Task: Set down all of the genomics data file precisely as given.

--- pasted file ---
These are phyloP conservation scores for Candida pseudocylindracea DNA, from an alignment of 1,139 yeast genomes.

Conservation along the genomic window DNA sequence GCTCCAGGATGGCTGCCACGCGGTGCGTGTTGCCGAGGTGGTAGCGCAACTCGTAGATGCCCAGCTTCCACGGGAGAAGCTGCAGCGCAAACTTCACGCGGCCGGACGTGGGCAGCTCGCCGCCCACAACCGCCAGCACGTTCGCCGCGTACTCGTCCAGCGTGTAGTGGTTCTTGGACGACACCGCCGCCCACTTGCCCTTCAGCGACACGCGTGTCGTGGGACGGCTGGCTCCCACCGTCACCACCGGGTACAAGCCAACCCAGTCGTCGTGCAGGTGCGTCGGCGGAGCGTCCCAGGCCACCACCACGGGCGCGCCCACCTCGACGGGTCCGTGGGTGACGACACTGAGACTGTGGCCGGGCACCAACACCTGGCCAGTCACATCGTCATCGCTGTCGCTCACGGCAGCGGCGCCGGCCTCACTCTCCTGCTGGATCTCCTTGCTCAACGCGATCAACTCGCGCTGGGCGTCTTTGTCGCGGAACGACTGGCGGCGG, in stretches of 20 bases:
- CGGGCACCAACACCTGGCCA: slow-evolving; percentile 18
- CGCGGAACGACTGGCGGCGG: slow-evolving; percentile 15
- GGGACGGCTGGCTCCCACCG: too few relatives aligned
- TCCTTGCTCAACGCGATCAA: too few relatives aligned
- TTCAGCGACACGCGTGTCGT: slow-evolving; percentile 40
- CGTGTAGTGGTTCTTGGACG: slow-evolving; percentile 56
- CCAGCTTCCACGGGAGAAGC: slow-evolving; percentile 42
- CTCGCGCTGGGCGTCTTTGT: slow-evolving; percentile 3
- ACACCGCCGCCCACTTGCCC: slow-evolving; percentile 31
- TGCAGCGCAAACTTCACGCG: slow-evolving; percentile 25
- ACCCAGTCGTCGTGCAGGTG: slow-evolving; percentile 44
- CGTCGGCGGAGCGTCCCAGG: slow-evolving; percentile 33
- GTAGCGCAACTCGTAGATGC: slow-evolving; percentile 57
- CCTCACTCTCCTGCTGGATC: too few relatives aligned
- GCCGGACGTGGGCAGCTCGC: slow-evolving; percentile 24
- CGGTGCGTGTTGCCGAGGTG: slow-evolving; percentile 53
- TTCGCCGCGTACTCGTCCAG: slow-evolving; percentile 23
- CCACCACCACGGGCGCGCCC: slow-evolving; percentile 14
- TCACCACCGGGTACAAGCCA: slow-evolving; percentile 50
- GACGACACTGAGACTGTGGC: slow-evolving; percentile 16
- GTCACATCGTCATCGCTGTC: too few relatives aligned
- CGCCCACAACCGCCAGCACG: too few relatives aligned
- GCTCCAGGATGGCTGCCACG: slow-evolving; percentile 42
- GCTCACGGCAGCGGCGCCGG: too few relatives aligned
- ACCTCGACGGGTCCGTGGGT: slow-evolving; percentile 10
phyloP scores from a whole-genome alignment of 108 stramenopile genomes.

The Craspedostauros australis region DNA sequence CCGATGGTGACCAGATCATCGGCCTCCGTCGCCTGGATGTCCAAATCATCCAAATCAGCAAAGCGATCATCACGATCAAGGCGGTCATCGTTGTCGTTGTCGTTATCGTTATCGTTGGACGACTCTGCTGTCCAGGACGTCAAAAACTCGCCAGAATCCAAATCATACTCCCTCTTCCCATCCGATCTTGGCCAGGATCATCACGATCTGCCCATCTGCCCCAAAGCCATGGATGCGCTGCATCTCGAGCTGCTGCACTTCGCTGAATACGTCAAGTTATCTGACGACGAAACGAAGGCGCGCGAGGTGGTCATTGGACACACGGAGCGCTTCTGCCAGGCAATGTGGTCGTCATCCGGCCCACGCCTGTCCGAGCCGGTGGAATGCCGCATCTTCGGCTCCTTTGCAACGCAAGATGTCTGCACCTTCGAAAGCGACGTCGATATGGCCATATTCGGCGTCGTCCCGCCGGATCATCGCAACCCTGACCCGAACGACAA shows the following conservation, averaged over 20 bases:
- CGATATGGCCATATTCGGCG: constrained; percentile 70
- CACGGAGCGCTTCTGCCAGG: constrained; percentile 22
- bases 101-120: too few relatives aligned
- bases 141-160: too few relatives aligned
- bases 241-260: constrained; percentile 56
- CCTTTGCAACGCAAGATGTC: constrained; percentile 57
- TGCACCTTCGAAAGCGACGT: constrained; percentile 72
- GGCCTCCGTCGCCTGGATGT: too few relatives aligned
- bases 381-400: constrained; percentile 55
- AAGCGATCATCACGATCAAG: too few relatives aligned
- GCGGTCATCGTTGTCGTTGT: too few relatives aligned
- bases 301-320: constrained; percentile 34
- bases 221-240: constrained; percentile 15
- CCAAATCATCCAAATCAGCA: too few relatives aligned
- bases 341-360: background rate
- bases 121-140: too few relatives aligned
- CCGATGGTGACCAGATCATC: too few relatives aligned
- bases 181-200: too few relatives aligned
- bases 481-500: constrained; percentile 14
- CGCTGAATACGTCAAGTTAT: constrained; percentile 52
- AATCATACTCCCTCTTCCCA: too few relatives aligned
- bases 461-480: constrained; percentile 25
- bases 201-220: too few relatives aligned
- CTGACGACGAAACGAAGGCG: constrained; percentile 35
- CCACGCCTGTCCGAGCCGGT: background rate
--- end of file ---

These are phyloP conservation scores for Candida pseudocylindracea DNA, from an alignment of 1,139 yeast genomes.

Conservation along the genomic window DNA sequence GCTCCAGGATGGCTGCCACGCGGTGCGTGTTGCCGAGGTGGTAGCGCAACTCGTAGATGCCCAGCTTCCACGGGAGAAGCTGCAGCGCAAACTTCACGCGGCCGGACGTGGGCAGCTCGCCGCCCACAACCGCCAGCACGTTCGCCGCGTACTCGTCCAGCGTGTAGTGGTTCTTGGACGACACCGCCGCCCACTTGCCCTTCAGCGACACGCGTGTCGTGGGACGGCTGGCTCCCACCGTCACCACCGGGTACAAGCCAACCCAGTCGTCGTGCAGGTGCGTCGGCGGAGCGTCCCAGGCCACCACCACGGGCGCGCCCACCTCGACGGGTCCGTGGGTGACGACACTGAGACTGTGGCCGGGCACCAACACCTGGCCAGTCACATCGTCATCGCTGTCGCTCACGGCAGCGGCGCCGGCCTCACTCTCCTGCTGGATCTCCTTGCTCAACGCGATCAACTCGCGCTGGGCGTCTTTGTCGCGGAACGACTGGCGGCGG, in stretches of 20 bases:
- CGGGCACCAACACCTGGCCA: slow-evolving; percentile 18
- CGCGGAACGACTGGCGGCGG: slow-evolving; percentile 15
- GGGACGGCTGGCTCCCACCG: too few relatives aligned
- TCCTTGCTCAACGCGATCAA: too few relatives aligned
- TTCAGCGACACGCGTGTCGT: slow-evolving; percentile 40
- CGTGTAGTGGTTCTTGGACG: slow-evolving; percentile 56
- CCAGCTTCCACGGGAGAAGC: slow-evolving; percentile 42
- CTCGCGCTGGGCGTCTTTGT: slow-evolving; percentile 3
- ACACCGCCGCCCACTTGCCC: slow-evolving; percentile 31
- TGCAGCGCAAACTTCACGCG: slow-evolving; percentile 25
- ACCCAGTCGTCGTGCAGGTG: slow-evolving; percentile 44
- CGTCGGCGGAGCGTCCCAGG: slow-evolving; percentile 33
- GTAGCGCAACTCGTAGATGC: slow-evolving; percentile 57
- CCTCACTCTCCTGCTGGATC: too few relatives aligned
- GCCGGACGTGGGCAGCTCGC: slow-evolving; percentile 24
- CGGTGCGTGTTGCCGAGGTG: slow-evolving; percentile 53
- TTCGCCGCGTACTCGTCCAG: slow-evolving; percentile 23
- CCACCACCACGGGCGCGCCC: slow-evolving; percentile 14
- TCACCACCGGGTACAAGCCA: slow-evolving; percentile 50
- GACGACACTGAGACTGTGGC: slow-evolving; percentile 16
- GTCACATCGTCATCGCTGTC: too few relatives aligned
- CGCCCACAACCGCCAGCACG: too few relatives aligned
- GCTCCAGGATGGCTGCCACG: slow-evolving; percentile 42
- GCTCACGGCAGCGGCGCCGG: too few relatives aligned
- ACCTCGACGGGTCCGTGGGT: slow-evolving; percentile 10
phyloP scores from a whole-genome alignment of 108 stramenopile genomes.

The Craspedostauros australis region DNA sequence CCGATGGTGACCAGATCATCGGCCTCCGTCGCCTGGATGTCCAAATCATCCAAATCAGCAAAGCGATCATCACGATCAAGGCGGTCATCGTTGTCGTTGTCGTTATCGTTATCGTTGGACGACTCTGCTGTCCAGGACGTCAAAAACTCGCCAGAATCCAAATCATACTCCCTCTTCCCATCCGATCTTGGCCAGGATCATCACGATCTGCCCATCTGCCCCAAAGCCATGGATGCGCTGCATCTCGAGCTGCTGCACTTCGCTGAATACGTCAAGTTATCTGACGACGAAACGAAGGCGCGCGAGGTGGTCATTGGACACACGGAGCGCTTCTGCCAGGCAATGTGGTCGTCATCCGGCCCACGCCTGTCCGAGCCGGTGGAATGCCGCATCTTCGGCTCCTTTGCAACGCAAGATGTCTGCACCTTCGAAAGCGACGTCGATATGGCCATATTCGGCGTCGTCCCGCCGGATCATCGCAACCCTGACCCGAACGACAA shows the following conservation, averaged over 20 bases:
- CGATATGGCCATATTCGGCG: constrained; percentile 70
- CACGGAGCGCTTCTGCCAGG: constrained; percentile 22
- bases 101-120: too few relatives aligned
- bases 141-160: too few relatives aligned
- bases 241-260: constrained; percentile 56
- CCTTTGCAACGCAAGATGTC: constrained; percentile 57
- TGCACCTTCGAAAGCGACGT: constrained; percentile 72
- GGCCTCCGTCGCCTGGATGT: too few relatives aligned
- bases 381-400: constrained; percentile 55
- AAGCGATCATCACGATCAAG: too few relatives aligned
- GCGGTCATCGTTGTCGTTGT: too few relatives aligned
- bases 301-320: constrained; percentile 34
- bases 221-240: constrained; percentile 15
- CCAAATCATCCAAATCAGCA: too few relatives aligned
- bases 341-360: background rate
- bases 121-140: too few relatives aligned
- CCGATGGTGACCAGATCATC: too few relatives aligned
- bases 181-200: too few relatives aligned
- bases 481-500: constrained; percentile 14
- CGCTGAATACGTCAAGTTAT: constrained; percentile 52
- AATCATACTCCCTCTTCCCA: too few relatives aligned
- bases 461-480: constrained; percentile 25
- bases 201-220: too few relatives aligned
- CTGACGACGAAACGAAGGCG: constrained; percentile 35
- CCACGCCTGTCCGAGCCGGT: background rate